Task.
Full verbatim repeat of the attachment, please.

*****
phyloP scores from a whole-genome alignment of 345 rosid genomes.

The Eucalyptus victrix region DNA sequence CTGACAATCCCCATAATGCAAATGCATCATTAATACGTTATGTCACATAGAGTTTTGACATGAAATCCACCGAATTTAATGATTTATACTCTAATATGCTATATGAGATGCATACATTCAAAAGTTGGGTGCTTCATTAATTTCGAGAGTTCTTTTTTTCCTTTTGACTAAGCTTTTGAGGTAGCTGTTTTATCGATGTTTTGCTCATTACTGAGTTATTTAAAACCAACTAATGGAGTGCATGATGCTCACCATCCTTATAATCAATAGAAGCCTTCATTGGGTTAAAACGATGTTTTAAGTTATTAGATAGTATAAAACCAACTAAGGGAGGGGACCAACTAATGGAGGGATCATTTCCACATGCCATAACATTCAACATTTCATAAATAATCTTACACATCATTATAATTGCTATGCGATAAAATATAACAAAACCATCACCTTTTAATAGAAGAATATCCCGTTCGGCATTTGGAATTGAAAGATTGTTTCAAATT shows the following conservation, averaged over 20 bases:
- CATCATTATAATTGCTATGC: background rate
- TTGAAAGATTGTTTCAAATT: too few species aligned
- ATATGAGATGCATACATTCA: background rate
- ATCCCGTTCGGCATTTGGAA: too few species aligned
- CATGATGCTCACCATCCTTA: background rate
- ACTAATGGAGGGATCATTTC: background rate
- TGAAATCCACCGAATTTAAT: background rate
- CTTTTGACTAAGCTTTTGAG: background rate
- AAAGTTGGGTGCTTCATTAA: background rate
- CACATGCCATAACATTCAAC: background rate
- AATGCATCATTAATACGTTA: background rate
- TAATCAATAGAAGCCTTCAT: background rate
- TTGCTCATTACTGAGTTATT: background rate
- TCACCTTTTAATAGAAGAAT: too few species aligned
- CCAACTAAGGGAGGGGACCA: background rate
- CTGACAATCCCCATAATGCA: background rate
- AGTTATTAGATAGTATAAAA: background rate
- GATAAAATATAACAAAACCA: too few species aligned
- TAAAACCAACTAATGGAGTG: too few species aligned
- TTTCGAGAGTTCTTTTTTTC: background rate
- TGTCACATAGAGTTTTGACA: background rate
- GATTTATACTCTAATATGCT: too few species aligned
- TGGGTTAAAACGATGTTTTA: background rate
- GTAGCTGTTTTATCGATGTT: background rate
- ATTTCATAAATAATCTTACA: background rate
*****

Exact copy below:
phyloP scores from a whole-genome alignment of 345 rosid genomes.

The Eucalyptus victrix region DNA sequence CTGACAATCCCCATAATGCAAATGCATCATTAATACGTTATGTCACATAGAGTTTTGACATGAAATCCACCGAATTTAATGATTTATACTCTAATATGCTATATGAGATGCATACATTCAAAAGTTGGGTGCTTCATTAATTTCGAGAGTTCTTTTTTTCCTTTTGACTAAGCTTTTGAGGTAGCTGTTTTATCGATGTTTTGCTCATTACTGAGTTATTTAAAACCAACTAATGGAGTGCATGATGCTCACCATCCTTATAATCAATAGAAGCCTTCATTGGGTTAAAACGATGTTTTAAGTTATTAGATAGTATAAAACCAACTAAGGGAGGGGACCAACTAATGGAGGGATCATTTCCACATGCCATAACATTCAACATTTCATAAATAATCTTACACATCATTATAATTGCTATGCGATAAAATATAACAAAACCATCACCTTTTAATAGAAGAATATCCCGTTCGGCATTTGGAATTGAAAGATTGTTTCAAATT shows the following conservation, averaged over 20 bases:
- CATCATTATAATTGCTATGC: background rate
- TTGAAAGATTGTTTCAAATT: too few species aligned
- ATATGAGATGCATACATTCA: background rate
- ATCCCGTTCGGCATTTGGAA: too few species aligned
- CATGATGCTCACCATCCTTA: background rate
- ACTAATGGAGGGATCATTTC: background rate
- TGAAATCCACCGAATTTAAT: background rate
- CTTTTGACTAAGCTTTTGAG: background rate
- AAAGTTGGGTGCTTCATTAA: background rate
- CACATGCCATAACATTCAAC: background rate
- AATGCATCATTAATACGTTA: background rate
- TAATCAATAGAAGCCTTCAT: background rate
- TTGCTCATTACTGAGTTATT: background rate
- TCACCTTTTAATAGAAGAAT: too few species aligned
- CCAACTAAGGGAGGGGACCA: background rate
- CTGACAATCCCCATAATGCA: background rate
- AGTTATTAGATAGTATAAAA: background rate
- GATAAAATATAACAAAACCA: too few species aligned
- TAAAACCAACTAATGGAGTG: too few species aligned
- TTTCGAGAGTTCTTTTTTTC: background rate
- TGTCACATAGAGTTTTGACA: background rate
- GATTTATACTCTAATATGCT: too few species aligned
- TGGGTTAAAACGATGTTTTA: background rate
- GTAGCTGTTTTATCGATGTT: background rate
- ATTTCATAAATAATCTTACA: background rate